Interview: Dinah Cancer - 45 Grave

..45 GRAVE recently released its first new album in neigh-on 20 years, ‘Pick Your Poison’. One of the most notable aspects of the album is the inclusion of original ADOLESCENTS guitarist, Frank Agnew. Was he a friend from the band’s original days and how did he come to join 45 GRAVE?
Frank and I met each other in late 79 - 80. We played a lot sharing the stage together with our projects. We hung out at the Black Hole, played music and did this ‘til 84' when we went our own ways with families and such. About three years ago Frank got in contact with me and we started up right where we left off. We started to talk again and I brought up the idea of looking for different guitarist to work with. He said he knew of someone that would be able to do it,which turned out to be him and I was thrilled. I had been searching for someone to work with. He joined us, on stage for the Night Of The Demons party, 2010. I was excited when Frank stayed on for he would be one of three choices for doing the songs.
It took some time to get the set down. We started to discuss doing a 5 song EP... A fan had asked the question of how Dinah Cancer was inspired. Taking that, we went ahead and started tracking in June 2011. The energy that was in the studio started to bring out the new songs. Frank and I sat down and started to go over what we liked best as we grew up, as our backrounds and tastes were very similar. So, we went with the best genres: Country, Punk, Metal and more are all in ‘Pick Your Poison'.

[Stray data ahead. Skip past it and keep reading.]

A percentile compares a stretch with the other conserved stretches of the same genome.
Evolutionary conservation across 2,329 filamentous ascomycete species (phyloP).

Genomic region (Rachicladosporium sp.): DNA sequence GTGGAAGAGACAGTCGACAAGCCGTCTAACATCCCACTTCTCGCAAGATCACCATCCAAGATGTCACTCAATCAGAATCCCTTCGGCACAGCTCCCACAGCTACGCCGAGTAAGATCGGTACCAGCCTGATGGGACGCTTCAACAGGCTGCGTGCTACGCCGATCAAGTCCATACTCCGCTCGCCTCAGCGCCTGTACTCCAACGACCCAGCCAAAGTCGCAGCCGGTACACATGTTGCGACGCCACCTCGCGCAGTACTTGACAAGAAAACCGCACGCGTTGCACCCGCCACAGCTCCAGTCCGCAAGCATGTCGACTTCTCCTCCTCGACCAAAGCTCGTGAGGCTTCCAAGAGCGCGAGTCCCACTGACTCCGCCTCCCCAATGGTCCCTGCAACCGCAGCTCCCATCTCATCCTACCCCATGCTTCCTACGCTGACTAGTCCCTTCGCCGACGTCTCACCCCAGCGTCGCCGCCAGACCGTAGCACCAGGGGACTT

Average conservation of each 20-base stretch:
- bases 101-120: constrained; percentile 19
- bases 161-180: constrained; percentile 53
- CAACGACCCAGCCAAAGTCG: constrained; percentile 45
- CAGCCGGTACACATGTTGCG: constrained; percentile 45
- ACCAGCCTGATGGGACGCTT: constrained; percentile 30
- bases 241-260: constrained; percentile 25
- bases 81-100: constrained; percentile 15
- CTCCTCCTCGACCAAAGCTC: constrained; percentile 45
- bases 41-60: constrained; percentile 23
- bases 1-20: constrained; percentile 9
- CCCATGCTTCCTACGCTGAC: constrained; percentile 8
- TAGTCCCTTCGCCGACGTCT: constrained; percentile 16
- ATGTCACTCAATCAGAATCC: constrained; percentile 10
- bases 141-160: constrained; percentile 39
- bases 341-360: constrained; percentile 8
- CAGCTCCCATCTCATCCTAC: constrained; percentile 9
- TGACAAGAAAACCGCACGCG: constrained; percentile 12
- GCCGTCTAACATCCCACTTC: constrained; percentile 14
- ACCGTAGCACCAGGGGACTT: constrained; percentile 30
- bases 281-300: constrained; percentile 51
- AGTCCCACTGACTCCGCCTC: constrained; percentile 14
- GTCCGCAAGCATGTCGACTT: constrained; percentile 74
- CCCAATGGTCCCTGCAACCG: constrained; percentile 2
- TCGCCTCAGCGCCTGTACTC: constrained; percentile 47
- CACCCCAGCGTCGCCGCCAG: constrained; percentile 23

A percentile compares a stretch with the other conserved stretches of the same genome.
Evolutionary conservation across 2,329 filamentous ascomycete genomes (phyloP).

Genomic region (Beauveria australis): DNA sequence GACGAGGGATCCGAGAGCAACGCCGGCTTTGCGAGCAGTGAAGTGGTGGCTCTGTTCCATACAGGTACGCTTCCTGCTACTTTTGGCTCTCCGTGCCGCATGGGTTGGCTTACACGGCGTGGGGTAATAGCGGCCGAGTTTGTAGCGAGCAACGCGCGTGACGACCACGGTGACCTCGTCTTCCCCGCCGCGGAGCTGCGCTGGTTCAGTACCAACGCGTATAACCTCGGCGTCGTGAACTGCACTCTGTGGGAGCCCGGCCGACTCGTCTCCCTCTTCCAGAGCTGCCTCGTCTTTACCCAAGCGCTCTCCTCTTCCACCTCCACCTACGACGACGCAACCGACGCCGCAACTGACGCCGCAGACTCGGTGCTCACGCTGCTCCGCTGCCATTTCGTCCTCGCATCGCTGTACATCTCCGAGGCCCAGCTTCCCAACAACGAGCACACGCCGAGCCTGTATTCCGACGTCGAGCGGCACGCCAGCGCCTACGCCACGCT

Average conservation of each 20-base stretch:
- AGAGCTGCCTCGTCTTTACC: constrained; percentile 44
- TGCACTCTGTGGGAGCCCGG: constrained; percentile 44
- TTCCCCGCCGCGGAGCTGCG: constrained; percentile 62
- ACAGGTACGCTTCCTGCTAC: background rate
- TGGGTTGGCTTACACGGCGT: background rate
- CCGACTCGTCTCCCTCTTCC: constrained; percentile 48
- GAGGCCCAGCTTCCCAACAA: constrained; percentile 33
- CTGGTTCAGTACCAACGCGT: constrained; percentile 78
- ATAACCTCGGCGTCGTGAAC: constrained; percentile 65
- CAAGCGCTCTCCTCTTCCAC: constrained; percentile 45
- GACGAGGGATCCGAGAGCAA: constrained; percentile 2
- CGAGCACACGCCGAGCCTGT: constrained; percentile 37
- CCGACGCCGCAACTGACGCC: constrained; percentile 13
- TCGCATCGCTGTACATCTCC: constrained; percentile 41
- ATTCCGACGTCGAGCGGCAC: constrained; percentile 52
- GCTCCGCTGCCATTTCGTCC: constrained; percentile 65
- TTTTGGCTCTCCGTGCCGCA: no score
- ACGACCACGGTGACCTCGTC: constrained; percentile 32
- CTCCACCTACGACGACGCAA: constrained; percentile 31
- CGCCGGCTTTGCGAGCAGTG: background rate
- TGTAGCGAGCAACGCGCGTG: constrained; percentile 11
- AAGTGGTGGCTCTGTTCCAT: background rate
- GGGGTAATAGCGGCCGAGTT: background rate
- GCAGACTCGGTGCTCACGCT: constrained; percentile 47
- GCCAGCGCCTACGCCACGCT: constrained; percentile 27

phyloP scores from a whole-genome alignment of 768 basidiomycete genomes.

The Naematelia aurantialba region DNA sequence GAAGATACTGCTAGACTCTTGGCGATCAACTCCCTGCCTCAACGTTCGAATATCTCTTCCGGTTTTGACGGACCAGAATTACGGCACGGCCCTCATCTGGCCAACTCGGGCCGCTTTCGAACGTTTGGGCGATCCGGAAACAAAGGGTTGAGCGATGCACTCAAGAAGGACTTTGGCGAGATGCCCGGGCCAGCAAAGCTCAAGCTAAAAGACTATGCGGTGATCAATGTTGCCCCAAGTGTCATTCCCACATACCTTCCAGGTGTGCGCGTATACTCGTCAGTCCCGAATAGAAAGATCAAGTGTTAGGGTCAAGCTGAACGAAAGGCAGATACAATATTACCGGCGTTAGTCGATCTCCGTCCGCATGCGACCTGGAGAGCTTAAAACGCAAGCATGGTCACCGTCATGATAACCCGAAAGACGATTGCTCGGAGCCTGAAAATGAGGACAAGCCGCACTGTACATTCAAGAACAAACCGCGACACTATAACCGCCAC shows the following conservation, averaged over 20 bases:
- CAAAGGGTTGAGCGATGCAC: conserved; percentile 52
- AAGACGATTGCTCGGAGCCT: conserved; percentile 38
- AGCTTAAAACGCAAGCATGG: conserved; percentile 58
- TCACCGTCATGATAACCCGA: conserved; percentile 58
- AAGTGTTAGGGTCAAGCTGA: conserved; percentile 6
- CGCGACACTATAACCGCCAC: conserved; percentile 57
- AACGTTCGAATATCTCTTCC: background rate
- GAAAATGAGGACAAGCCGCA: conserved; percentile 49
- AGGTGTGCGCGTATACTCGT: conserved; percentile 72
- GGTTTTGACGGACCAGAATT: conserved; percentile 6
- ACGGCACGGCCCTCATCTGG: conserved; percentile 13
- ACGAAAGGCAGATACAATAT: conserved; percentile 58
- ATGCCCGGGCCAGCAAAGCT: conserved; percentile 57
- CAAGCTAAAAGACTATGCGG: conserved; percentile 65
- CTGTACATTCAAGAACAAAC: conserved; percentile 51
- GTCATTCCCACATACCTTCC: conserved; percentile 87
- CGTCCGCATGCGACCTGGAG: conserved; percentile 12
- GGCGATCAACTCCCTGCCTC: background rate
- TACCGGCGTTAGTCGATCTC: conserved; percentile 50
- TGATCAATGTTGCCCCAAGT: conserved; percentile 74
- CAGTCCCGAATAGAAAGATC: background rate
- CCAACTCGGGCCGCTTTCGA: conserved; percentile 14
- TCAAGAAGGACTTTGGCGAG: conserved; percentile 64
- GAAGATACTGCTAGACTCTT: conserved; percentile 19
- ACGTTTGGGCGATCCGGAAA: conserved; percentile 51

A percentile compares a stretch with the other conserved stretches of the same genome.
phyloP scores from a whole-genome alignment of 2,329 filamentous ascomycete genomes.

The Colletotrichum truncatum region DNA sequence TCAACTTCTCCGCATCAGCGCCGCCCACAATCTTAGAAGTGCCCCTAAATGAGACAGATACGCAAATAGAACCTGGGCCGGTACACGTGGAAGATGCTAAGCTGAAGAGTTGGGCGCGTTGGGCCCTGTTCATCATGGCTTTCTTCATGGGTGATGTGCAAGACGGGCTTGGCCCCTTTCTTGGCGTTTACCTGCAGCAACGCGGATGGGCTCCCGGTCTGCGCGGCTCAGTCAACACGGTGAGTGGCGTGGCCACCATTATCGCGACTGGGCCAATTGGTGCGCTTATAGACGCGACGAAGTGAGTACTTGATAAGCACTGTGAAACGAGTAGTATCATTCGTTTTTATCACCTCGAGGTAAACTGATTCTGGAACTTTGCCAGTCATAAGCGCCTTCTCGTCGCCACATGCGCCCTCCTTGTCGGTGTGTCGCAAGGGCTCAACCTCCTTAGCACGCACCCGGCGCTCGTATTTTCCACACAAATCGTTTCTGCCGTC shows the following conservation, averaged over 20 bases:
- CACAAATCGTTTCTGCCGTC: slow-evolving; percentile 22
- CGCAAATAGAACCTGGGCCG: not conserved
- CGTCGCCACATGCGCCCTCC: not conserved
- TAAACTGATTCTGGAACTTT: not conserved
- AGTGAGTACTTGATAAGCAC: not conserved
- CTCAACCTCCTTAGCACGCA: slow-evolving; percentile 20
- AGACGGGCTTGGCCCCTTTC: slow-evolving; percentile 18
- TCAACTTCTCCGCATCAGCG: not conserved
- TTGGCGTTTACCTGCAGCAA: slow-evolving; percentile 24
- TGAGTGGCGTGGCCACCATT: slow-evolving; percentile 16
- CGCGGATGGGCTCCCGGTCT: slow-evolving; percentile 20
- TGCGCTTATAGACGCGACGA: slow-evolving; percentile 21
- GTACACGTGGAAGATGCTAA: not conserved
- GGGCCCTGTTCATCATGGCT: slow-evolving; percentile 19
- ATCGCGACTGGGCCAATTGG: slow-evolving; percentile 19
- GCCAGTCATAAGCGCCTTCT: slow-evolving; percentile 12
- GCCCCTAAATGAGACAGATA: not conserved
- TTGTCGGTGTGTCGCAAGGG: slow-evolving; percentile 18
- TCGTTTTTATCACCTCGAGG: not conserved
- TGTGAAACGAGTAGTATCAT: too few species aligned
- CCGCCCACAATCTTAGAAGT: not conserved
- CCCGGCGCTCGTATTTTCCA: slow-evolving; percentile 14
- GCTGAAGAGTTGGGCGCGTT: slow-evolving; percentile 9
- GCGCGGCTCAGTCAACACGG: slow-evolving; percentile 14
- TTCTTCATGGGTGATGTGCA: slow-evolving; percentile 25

..What has Frank brought to the band that was absent before? Tell us about the current 45 GRAVE line-up.
The new incarnation of 45 GRAVE:
Dinah Cancer: Lead Vocals. Original member of 45 GRAVE. Played in previous projects: 45 GRAVE CASTRATION SQUAD, VOX POP, NERVOUS GENDER, CHRISTIAN DEATH, PENIS FLYTRAP, DINAH CANCER AND THE GRAVEROBBERS. Still doing what she does best.
Frank Agnew: Guitar, keyboards, vocals. Frank played in THE ADOLESCENTS, TSOL, LEGAL WEAPON and other OC Punk bands back in the early 80s. I played with Frank several times back in the day, with our respective bands, and was happy when he did a few guests spots on guitar for Night of the Demons movie party. Having grown up in the same era, he shares the same feelings on recording music as me and lent his playing style as well as his production talents to the new music of 45 GRAVE. What’s more, Frank is a guitar player that can take Cutler’s leads and keeps it in the same vein…